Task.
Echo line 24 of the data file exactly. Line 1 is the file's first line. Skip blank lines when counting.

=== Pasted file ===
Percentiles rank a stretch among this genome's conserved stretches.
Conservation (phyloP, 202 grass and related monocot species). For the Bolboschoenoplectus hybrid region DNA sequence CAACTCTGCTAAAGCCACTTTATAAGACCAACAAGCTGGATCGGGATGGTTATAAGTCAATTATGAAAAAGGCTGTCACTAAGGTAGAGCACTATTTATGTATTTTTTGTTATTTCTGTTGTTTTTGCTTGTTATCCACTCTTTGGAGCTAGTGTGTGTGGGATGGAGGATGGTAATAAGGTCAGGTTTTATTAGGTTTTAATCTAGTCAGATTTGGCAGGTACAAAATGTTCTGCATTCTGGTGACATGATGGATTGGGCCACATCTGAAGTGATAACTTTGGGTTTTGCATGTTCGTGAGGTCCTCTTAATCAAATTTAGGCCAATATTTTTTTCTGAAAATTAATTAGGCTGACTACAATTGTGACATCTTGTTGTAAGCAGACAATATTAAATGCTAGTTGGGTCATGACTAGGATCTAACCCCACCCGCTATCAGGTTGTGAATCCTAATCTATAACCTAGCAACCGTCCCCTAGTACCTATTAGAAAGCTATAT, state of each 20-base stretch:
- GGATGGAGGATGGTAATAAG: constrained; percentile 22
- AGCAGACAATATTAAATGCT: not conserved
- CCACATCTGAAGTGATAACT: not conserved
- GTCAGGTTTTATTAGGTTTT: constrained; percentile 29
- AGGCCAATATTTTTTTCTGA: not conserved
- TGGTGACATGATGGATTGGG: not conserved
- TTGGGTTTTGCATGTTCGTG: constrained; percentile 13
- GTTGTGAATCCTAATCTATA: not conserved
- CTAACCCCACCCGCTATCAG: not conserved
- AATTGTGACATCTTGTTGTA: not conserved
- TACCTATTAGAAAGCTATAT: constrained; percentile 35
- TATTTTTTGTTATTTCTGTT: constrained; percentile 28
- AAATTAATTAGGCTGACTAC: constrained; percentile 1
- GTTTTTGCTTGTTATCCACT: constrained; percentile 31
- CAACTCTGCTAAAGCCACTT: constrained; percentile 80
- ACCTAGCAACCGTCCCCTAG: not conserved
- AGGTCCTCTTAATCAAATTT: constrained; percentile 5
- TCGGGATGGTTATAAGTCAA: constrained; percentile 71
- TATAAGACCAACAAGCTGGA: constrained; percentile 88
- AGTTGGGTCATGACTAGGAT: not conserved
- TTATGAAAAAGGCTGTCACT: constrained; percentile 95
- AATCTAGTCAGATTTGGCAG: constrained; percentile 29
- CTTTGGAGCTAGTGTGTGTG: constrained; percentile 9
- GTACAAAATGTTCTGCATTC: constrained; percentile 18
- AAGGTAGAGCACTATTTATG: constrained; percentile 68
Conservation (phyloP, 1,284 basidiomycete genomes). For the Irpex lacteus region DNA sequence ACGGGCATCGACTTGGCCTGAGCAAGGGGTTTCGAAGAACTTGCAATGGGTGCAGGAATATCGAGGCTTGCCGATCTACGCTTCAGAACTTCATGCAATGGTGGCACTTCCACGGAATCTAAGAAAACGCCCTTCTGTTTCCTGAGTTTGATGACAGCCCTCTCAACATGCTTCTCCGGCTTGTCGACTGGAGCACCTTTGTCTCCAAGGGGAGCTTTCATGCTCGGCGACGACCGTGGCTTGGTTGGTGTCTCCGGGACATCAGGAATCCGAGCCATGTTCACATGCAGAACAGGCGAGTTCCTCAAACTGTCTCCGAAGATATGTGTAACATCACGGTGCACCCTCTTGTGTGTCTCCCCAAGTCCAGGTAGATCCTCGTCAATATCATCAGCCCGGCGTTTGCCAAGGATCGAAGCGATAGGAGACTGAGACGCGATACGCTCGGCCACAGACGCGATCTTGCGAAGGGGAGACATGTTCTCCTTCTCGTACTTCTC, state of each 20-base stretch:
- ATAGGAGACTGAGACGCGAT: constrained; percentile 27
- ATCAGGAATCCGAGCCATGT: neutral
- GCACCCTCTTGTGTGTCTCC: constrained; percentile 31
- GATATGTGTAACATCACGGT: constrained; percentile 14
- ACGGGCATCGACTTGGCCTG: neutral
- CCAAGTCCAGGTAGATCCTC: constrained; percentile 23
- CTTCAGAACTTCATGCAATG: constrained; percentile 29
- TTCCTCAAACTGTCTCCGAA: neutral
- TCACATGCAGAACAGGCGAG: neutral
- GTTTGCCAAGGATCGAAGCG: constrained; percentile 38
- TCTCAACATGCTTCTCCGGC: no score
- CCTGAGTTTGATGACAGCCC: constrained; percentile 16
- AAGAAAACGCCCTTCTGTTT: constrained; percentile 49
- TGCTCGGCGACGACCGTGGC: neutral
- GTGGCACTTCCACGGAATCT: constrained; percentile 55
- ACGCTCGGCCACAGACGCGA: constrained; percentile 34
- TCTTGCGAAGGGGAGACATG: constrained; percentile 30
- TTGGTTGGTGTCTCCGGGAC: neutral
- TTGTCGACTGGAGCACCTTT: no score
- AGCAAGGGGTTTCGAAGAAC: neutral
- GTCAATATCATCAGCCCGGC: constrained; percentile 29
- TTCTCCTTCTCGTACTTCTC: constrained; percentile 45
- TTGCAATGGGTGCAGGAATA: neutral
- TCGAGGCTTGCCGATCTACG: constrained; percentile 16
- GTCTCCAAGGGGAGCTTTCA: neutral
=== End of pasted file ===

- AATCTAGTCAGATTTGGCAG: constrained; percentile 29